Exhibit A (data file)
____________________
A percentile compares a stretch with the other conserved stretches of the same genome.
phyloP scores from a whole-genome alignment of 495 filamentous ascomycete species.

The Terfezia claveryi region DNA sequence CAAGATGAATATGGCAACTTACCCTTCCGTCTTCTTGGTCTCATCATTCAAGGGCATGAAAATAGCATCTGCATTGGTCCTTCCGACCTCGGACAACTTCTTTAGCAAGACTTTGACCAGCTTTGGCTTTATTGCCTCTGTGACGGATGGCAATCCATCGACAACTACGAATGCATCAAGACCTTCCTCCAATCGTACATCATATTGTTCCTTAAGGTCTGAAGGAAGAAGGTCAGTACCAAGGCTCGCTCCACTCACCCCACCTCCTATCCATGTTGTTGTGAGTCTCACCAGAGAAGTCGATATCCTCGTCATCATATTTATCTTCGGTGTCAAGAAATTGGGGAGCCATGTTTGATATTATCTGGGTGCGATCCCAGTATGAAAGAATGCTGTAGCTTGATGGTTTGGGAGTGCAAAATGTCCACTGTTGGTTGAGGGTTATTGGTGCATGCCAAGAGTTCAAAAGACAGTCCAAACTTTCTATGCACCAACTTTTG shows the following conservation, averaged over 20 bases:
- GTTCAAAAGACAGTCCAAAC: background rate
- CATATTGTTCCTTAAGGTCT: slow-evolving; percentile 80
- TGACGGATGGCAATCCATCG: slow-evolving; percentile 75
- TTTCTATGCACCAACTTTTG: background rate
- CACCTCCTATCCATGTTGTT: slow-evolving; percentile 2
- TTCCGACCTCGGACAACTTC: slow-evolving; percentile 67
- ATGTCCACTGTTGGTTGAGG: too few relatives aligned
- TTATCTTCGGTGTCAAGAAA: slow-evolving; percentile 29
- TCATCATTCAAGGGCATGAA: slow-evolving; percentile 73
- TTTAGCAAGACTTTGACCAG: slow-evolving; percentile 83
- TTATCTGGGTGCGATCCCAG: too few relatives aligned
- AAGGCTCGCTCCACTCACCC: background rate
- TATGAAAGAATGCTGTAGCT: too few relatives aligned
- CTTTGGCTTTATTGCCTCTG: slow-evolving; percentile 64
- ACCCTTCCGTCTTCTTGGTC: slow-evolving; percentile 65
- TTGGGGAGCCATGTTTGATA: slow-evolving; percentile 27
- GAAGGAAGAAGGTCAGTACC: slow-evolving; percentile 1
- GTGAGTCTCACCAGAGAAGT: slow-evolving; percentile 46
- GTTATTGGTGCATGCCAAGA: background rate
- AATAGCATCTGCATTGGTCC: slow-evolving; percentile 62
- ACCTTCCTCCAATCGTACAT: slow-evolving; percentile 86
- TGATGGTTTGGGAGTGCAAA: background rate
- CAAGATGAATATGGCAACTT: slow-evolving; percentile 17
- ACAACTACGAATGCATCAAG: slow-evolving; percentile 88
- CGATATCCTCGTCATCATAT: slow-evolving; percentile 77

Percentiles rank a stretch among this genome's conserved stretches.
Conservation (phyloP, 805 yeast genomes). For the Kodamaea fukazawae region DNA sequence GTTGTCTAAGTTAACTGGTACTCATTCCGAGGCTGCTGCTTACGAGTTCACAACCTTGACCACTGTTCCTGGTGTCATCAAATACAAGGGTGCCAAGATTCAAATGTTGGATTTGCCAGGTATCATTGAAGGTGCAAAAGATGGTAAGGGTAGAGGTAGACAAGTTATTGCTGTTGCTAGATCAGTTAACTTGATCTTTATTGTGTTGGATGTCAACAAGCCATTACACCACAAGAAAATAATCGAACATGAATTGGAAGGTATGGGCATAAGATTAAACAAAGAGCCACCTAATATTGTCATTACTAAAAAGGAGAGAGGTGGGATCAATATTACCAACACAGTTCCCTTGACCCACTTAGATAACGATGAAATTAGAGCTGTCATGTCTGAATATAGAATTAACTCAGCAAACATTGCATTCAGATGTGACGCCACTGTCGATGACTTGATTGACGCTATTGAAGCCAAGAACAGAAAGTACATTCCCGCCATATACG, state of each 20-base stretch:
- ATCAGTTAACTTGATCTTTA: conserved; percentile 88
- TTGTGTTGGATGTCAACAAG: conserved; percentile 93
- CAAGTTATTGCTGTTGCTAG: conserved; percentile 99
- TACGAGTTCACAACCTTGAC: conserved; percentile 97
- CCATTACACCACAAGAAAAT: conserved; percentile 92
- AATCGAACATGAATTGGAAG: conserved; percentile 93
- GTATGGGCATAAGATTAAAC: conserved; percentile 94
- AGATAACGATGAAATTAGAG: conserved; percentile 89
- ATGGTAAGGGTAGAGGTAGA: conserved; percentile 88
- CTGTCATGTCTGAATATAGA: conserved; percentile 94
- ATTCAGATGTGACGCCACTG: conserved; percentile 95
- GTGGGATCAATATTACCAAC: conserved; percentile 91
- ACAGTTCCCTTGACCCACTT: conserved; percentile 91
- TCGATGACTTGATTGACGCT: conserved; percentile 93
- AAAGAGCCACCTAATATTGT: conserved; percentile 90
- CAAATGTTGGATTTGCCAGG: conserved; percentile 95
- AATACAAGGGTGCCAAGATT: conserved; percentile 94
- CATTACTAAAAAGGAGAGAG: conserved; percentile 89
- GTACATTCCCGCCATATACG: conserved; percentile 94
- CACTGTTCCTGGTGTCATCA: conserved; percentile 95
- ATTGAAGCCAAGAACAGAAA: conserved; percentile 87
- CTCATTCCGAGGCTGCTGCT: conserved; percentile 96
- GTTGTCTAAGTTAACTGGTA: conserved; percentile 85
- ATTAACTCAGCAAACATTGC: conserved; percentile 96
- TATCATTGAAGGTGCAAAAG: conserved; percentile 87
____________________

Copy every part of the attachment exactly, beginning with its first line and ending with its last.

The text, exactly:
A percentile compares a stretch with the other conserved stretches of the same genome.
phyloP scores from a whole-genome alignment of 495 filamentous ascomycete species.

The Terfezia claveryi region DNA sequence CAAGATGAATATGGCAACTTACCCTTCCGTCTTCTTGGTCTCATCATTCAAGGGCATGAAAATAGCATCTGCATTGGTCCTTCCGACCTCGGACAACTTCTTTAGCAAGACTTTGACCAGCTTTGGCTTTATTGCCTCTGTGACGGATGGCAATCCATCGACAACTACGAATGCATCAAGACCTTCCTCCAATCGTACATCATATTGTTCCTTAAGGTCTGAAGGAAGAAGGTCAGTACCAAGGCTCGCTCCACTCACCCCACCTCCTATCCATGTTGTTGTGAGTCTCACCAGAGAAGTCGATATCCTCGTCATCATATTTATCTTCGGTGTCAAGAAATTGGGGAGCCATGTTTGATATTATCTGGGTGCGATCCCAGTATGAAAGAATGCTGTAGCTTGATGGTTTGGGAGTGCAAAATGTCCACTGTTGGTTGAGGGTTATTGGTGCATGCCAAGAGTTCAAAAGACAGTCCAAACTTTCTATGCACCAACTTTTG shows the following conservation, averaged over 20 bases:
- GTTCAAAAGACAGTCCAAAC: background rate
- CATATTGTTCCTTAAGGTCT: slow-evolving; percentile 80
- TGACGGATGGCAATCCATCG: slow-evolving; percentile 75
- TTTCTATGCACCAACTTTTG: background rate
- CACCTCCTATCCATGTTGTT: slow-evolving; percentile 2
- TTCCGACCTCGGACAACTTC: slow-evolving; percentile 67
- ATGTCCACTGTTGGTTGAGG: too few relatives aligned
- TTATCTTCGGTGTCAAGAAA: slow-evolving; percentile 29
- TCATCATTCAAGGGCATGAA: slow-evolving; percentile 73
- TTTAGCAAGACTTTGACCAG: slow-evolving; percentile 83
- TTATCTGGGTGCGATCCCAG: too few relatives aligned
- AAGGCTCGCTCCACTCACCC: background rate
- TATGAAAGAATGCTGTAGCT: too few relatives aligned
- CTTTGGCTTTATTGCCTCTG: slow-evolving; percentile 64
- ACCCTTCCGTCTTCTTGGTC: slow-evolving; percentile 65
- TTGGGGAGCCATGTTTGATA: slow-evolving; percentile 27
- GAAGGAAGAAGGTCAGTACC: slow-evolving; percentile 1
- GTGAGTCTCACCAGAGAAGT: slow-evolving; percentile 46
- GTTATTGGTGCATGCCAAGA: background rate
- AATAGCATCTGCATTGGTCC: slow-evolving; percentile 62
- ACCTTCCTCCAATCGTACAT: slow-evolving; percentile 86
- TGATGGTTTGGGAGTGCAAA: background rate
- CAAGATGAATATGGCAACTT: slow-evolving; percentile 17
- ACAACTACGAATGCATCAAG: slow-evolving; percentile 88
- CGATATCCTCGTCATCATAT: slow-evolving; percentile 77

Percentiles rank a stretch among this genome's conserved stretches.
Conservation (phyloP, 805 yeast genomes). For the Kodamaea fukazawae region DNA sequence GTTGTCTAAGTTAACTGGTACTCATTCCGAGGCTGCTGCTTACGAGTTCACAACCTTGACCACTGTTCCTGGTGTCATCAAATACAAGGGTGCCAAGATTCAAATGTTGGATTTGCCAGGTATCATTGAAGGTGCAAAAGATGGTAAGGGTAGAGGTAGACAAGTTATTGCTGTTGCTAGATCAGTTAACTTGATCTTTATTGTGTTGGATGTCAACAAGCCATTACACCACAAGAAAATAATCGAACATGAATTGGAAGGTATGGGCATAAGATTAAACAAAGAGCCACCTAATATTGTCATTACTAAAAAGGAGAGAGGTGGGATCAATATTACCAACACAGTTCCCTTGACCCACTTAGATAACGATGAAATTAGAGCTGTCATGTCTGAATATAGAATTAACTCAGCAAACATTGCATTCAGATGTGACGCCACTGTCGATGACTTGATTGACGCTATTGAAGCCAAGAACAGAAAGTACATTCCCGCCATATACG, state of each 20-base stretch:
- ATCAGTTAACTTGATCTTTA: conserved; percentile 88
- TTGTGTTGGATGTCAACAAG: conserved; percentile 93
- CAAGTTATTGCTGTTGCTAG: conserved; percentile 99
- TACGAGTTCACAACCTTGAC: conserved; percentile 97
- CCATTACACCACAAGAAAAT: conserved; percentile 92
- AATCGAACATGAATTGGAAG: conserved; percentile 93
- GTATGGGCATAAGATTAAAC: conserved; percentile 94
- AGATAACGATGAAATTAGAG: conserved; percentile 89
- ATGGTAAGGGTAGAGGTAGA: conserved; percentile 88
- CTGTCATGTCTGAATATAGA: conserved; percentile 94
- ATTCAGATGTGACGCCACTG: conserved; percentile 95
- GTGGGATCAATATTACCAAC: conserved; percentile 91
- ACAGTTCCCTTGACCCACTT: conserved; percentile 91
- TCGATGACTTGATTGACGCT: conserved; percentile 93
- AAAGAGCCACCTAATATTGT: conserved; percentile 90
- CAAATGTTGGATTTGCCAGG: conserved; percentile 95
- AATACAAGGGTGCCAAGATT: conserved; percentile 94
- CATTACTAAAAAGGAGAGAG: conserved; percentile 89
- GTACATTCCCGCCATATACG: conserved; percentile 94
- CACTGTTCCTGGTGTCATCA: conserved; percentile 95
- ATTGAAGCCAAGAACAGAAA: conserved; percentile 87
- CTCATTCCGAGGCTGCTGCT: conserved; percentile 96
- GTTGTCTAAGTTAACTGGTA: conserved; percentile 85
- ATTAACTCAGCAAACATTGC: conserved; percentile 96
- TATCATTGAAGGTGCAAAAG: conserved; percentile 87